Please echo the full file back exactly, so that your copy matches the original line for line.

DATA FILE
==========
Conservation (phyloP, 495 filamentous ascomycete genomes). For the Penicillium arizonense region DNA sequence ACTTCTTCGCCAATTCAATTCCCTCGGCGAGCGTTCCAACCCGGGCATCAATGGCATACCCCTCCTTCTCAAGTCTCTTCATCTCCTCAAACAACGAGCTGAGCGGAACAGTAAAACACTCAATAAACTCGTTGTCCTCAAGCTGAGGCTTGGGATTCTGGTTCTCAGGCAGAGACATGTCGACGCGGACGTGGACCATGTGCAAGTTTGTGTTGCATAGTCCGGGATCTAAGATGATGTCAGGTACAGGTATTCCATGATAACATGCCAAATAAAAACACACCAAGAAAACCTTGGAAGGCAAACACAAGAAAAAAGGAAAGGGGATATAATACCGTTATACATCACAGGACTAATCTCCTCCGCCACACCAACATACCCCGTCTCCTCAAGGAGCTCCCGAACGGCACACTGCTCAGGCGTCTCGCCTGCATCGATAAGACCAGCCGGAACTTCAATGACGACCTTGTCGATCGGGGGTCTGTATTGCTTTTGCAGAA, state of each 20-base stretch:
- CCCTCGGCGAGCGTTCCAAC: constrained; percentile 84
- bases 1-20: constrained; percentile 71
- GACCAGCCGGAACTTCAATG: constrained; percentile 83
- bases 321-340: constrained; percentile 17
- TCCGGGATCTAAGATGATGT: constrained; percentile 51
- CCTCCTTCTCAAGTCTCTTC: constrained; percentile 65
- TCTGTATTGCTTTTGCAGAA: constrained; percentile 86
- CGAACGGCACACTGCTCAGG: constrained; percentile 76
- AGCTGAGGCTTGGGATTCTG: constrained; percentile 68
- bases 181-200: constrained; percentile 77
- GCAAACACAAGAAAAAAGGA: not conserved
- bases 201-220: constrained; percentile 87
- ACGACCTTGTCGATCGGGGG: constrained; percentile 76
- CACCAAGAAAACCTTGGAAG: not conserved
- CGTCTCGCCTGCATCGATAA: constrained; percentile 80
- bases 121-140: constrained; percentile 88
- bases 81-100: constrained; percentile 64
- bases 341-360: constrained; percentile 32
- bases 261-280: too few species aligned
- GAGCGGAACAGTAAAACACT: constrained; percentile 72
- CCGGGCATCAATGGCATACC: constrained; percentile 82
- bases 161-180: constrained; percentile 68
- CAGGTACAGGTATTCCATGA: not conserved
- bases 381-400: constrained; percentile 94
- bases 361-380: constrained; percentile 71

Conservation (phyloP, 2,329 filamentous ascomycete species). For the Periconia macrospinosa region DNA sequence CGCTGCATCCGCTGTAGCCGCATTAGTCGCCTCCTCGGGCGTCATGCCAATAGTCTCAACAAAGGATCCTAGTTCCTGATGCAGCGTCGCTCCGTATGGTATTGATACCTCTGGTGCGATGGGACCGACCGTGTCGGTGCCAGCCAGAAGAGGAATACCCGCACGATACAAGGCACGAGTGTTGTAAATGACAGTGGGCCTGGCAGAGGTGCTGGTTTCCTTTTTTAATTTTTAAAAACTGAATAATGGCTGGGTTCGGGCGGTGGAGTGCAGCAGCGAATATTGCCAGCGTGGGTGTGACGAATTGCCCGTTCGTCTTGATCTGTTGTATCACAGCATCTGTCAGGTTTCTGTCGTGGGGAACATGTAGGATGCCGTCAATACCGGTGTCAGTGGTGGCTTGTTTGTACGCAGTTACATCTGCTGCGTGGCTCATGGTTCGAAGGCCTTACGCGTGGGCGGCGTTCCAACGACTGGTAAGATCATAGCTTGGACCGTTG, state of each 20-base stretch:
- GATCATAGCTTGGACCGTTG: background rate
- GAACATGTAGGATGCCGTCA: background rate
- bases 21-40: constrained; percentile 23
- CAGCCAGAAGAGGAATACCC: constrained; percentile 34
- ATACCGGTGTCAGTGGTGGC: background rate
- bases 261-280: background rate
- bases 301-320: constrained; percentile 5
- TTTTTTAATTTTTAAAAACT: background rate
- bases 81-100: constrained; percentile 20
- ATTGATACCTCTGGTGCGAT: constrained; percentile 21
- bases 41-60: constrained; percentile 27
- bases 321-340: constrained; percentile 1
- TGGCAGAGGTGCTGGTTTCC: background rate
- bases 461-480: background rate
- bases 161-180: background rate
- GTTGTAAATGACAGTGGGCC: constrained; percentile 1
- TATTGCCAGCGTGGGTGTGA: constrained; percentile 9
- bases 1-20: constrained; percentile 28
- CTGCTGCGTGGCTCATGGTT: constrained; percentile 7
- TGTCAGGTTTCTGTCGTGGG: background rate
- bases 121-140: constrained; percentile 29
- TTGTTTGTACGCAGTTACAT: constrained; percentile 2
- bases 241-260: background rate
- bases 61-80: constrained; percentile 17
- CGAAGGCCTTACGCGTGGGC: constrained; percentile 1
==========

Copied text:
Conservation (phyloP, 495 filamentous ascomycete genomes). For the Penicillium arizonense region DNA sequence ACTTCTTCGCCAATTCAATTCCCTCGGCGAGCGTTCCAACCCGGGCATCAATGGCATACCCCTCCTTCTCAAGTCTCTTCATCTCCTCAAACAACGAGCTGAGCGGAACAGTAAAACACTCAATAAACTCGTTGTCCTCAAGCTGAGGCTTGGGATTCTGGTTCTCAGGCAGAGACATGTCGACGCGGACGTGGACCATGTGCAAGTTTGTGTTGCATAGTCCGGGATCTAAGATGATGTCAGGTACAGGTATTCCATGATAACATGCCAAATAAAAACACACCAAGAAAACCTTGGAAGGCAAACACAAGAAAAAAGGAAAGGGGATATAATACCGTTATACATCACAGGACTAATCTCCTCCGCCACACCAACATACCCCGTCTCCTCAAGGAGCTCCCGAACGGCACACTGCTCAGGCGTCTCGCCTGCATCGATAAGACCAGCCGGAACTTCAATGACGACCTTGTCGATCGGGGGTCTGTATTGCTTTTGCAGAA, state of each 20-base stretch:
- CCCTCGGCGAGCGTTCCAAC: constrained; percentile 84
- bases 1-20: constrained; percentile 71
- GACCAGCCGGAACTTCAATG: constrained; percentile 83
- bases 321-340: constrained; percentile 17
- TCCGGGATCTAAGATGATGT: constrained; percentile 51
- CCTCCTTCTCAAGTCTCTTC: constrained; percentile 65
- TCTGTATTGCTTTTGCAGAA: constrained; percentile 86
- CGAACGGCACACTGCTCAGG: constrained; percentile 76
- AGCTGAGGCTTGGGATTCTG: constrained; percentile 68
- bases 181-200: constrained; percentile 77
- GCAAACACAAGAAAAAAGGA: not conserved
- bases 201-220: constrained; percentile 87
- ACGACCTTGTCGATCGGGGG: constrained; percentile 76
- CACCAAGAAAACCTTGGAAG: not conserved
- CGTCTCGCCTGCATCGATAA: constrained; percentile 80
- bases 121-140: constrained; percentile 88
- bases 81-100: constrained; percentile 64
- bases 341-360: constrained; percentile 32
- bases 261-280: too few species aligned
- GAGCGGAACAGTAAAACACT: constrained; percentile 72
- CCGGGCATCAATGGCATACC: constrained; percentile 82
- bases 161-180: constrained; percentile 68
- CAGGTACAGGTATTCCATGA: not conserved
- bases 381-400: constrained; percentile 94
- bases 361-380: constrained; percentile 71

Conservation (phyloP, 2,329 filamentous ascomycete species). For the Periconia macrospinosa region DNA sequence CGCTGCATCCGCTGTAGCCGCATTAGTCGCCTCCTCGGGCGTCATGCCAATAGTCTCAACAAAGGATCCTAGTTCCTGATGCAGCGTCGCTCCGTATGGTATTGATACCTCTGGTGCGATGGGACCGACCGTGTCGGTGCCAGCCAGAAGAGGAATACCCGCACGATACAAGGCACGAGTGTTGTAAATGACAGTGGGCCTGGCAGAGGTGCTGGTTTCCTTTTTTAATTTTTAAAAACTGAATAATGGCTGGGTTCGGGCGGTGGAGTGCAGCAGCGAATATTGCCAGCGTGGGTGTGACGAATTGCCCGTTCGTCTTGATCTGTTGTATCACAGCATCTGTCAGGTTTCTGTCGTGGGGAACATGTAGGATGCCGTCAATACCGGTGTCAGTGGTGGCTTGTTTGTACGCAGTTACATCTGCTGCGTGGCTCATGGTTCGAAGGCCTTACGCGTGGGCGGCGTTCCAACGACTGGTAAGATCATAGCTTGGACCGTTG, state of each 20-base stretch:
- GATCATAGCTTGGACCGTTG: background rate
- GAACATGTAGGATGCCGTCA: background rate
- bases 21-40: constrained; percentile 23
- CAGCCAGAAGAGGAATACCC: constrained; percentile 34
- ATACCGGTGTCAGTGGTGGC: background rate
- bases 261-280: background rate
- bases 301-320: constrained; percentile 5
- TTTTTTAATTTTTAAAAACT: background rate
- bases 81-100: constrained; percentile 20
- ATTGATACCTCTGGTGCGAT: constrained; percentile 21
- bases 41-60: constrained; percentile 27
- bases 321-340: constrained; percentile 1
- TGGCAGAGGTGCTGGTTTCC: background rate
- bases 461-480: background rate
- bases 161-180: background rate
- GTTGTAAATGACAGTGGGCC: constrained; percentile 1
- TATTGCCAGCGTGGGTGTGA: constrained; percentile 9
- bases 1-20: constrained; percentile 28
- CTGCTGCGTGGCTCATGGTT: constrained; percentile 7
- TGTCAGGTTTCTGTCGTGGG: background rate
- bases 121-140: constrained; percentile 29
- TTGTTTGTACGCAGTTACAT: constrained; percentile 2
- bases 241-260: background rate
- bases 61-80: constrained; percentile 17
- CGAAGGCCTTACGCGTGGGC: constrained; percentile 1